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SureID Uses RFID to Cut Prescription Errors

The company's PharmaSure application, being tested by three U.S. pharmacies, is designed to make drug dispensing more efficient and less subject to shrinkage.
By Jonathan Collins
May 11, 2006To help U.S. pharmacies use RFID to combat theft and incorrect dispensing of drugs, security and authentication application developer SureID has created a new RFID application, as well as RFID locking caps.

Though not yet commercially available, SureID's PharmaSure application is being tested in trials involving RFID-tagged bulk bottles of Viagra in three U.S. pharmacies. (On every bottle of Viagra sold in the United States, Pfizer attaches a high-frequency tag, which pharmacists and wholesalers can use to ensure the product is genuine. For more information, see Pfizer Using RFID to Fight Fake Viagra.) In addition, SureID expects to have its software used throughout a retail pharmacy's operations in a trial scheduled for the end of summer.

SureID's Steve Casey
Although SureID specializes in security applications using biometrics, it has added RFID-based verification to the PharmaSure application. PharmaSure connects with RFID interrogators, which read RFID tags attached to drug bottles, and with a pharmacy's existing pharmacy management application, which determines what drugs to dispense for a particular prescription. The system also records the identity of the employee filling the prescription, either through RFID-enabled badges or some other type of ID system. In this way, PharmaSure monitors the drugs being managed and dispensed. By monitoring the quantity of drugs dispensed, and who dispenses them, the system aims to reduce shrinkage and cut down on prescription errors.

SureID estimates that some pharmacies face shrinkage rates as high as 25 percent for certain drugs, and that they have little ability to tackle the problem without closely monitoring the pharmacist—something many are reticent to do because of the difficulty in attracting trained employees.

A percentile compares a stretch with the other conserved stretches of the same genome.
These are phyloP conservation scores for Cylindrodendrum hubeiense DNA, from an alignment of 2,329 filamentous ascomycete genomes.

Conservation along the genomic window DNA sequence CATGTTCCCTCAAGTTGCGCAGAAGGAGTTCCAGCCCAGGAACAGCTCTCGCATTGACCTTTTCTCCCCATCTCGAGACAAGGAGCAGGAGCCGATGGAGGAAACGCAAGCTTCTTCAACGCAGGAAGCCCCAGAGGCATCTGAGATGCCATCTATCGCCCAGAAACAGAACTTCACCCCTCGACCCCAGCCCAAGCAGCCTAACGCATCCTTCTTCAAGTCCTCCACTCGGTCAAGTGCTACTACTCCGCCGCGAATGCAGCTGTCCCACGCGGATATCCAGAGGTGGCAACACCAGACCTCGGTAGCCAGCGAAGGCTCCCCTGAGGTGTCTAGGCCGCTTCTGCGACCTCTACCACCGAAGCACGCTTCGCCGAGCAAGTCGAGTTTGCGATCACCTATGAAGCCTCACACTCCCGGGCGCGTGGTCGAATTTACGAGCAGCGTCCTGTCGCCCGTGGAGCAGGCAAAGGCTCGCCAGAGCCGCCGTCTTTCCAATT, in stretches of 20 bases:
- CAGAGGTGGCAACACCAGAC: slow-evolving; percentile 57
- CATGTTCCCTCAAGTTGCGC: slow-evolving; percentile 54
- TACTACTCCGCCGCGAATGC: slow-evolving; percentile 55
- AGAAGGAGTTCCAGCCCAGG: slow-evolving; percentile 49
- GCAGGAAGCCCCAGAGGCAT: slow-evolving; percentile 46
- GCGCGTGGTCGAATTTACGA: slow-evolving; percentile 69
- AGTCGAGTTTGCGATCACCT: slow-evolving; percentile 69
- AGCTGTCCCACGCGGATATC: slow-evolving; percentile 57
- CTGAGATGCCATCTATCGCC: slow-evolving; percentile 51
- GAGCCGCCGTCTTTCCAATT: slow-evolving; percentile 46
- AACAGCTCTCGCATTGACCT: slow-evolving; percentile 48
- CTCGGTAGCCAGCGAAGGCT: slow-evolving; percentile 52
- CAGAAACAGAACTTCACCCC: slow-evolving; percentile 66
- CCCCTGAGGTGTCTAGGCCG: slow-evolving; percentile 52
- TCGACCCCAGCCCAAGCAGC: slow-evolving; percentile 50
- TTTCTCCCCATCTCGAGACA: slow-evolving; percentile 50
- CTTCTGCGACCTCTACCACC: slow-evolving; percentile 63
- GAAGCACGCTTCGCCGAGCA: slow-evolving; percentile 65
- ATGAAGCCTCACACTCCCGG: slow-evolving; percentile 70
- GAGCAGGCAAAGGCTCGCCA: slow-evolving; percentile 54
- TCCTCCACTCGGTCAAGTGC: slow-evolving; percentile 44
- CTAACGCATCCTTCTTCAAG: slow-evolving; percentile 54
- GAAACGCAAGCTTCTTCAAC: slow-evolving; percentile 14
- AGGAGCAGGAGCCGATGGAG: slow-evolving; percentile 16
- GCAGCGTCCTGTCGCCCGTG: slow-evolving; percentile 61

"Pharmacists are very costly and very hard to find," says Steve Casey, founder and general manager of SureID, headquartered in Marlton, N.J. "Many companies don't want to rock the boat with pharmacists for fear of losing them. PharmaSure provides a way to catch shrink, but as a bonus to a system that helps pharmacists reduce medication errors."

The application integrates with a pharmacy's existing pharmacy management system and networked pharmacy scales. After the management system determines which drugs to dispense for a particular prescription, the pharmacist has to present the appropriate tagged drug container to an RFID reader connected to PharmaSure. The application then verifies that the drug dispensed matches that indicated on the prescription. To prevent shrinkage, the container is weighed on the pharmacy scales before the drugs are removed. A calculation based on the weight of each drug can then determine how many pills are inside before any dispensing takes place. That data is linked with the RFID read by the PharmaSure application.

For bottles containing bulk quantities of prescription drugs not shipped with their own individual RFID tags, SureID has developed a secure, reusable lid. This lid will allow a user to open a bottle only after the the RFID interrogator reading the lid's tag has released the lock. According to SureID, the lid can be made to work with either HF or UHF RFID systems, as can the PharmaSure application. While the lids and application will work with any model of RFID reader, the company says it has also created its own design for HF and UHF interrogators to be deployed adjacent to existing pharmacy scales so the weight can be measured while the lid's tag is being read.

SureID reports that around 17 percent of prescriptions are filled incorrectly—at least initially—though the chief pharmacist catches nearly all such mistakes before drugs are actually dispensed to the patient. "Pharmacists catch mistakes, as they have to validate every filled prescription, but the errors still eat into productivity," says Casey.
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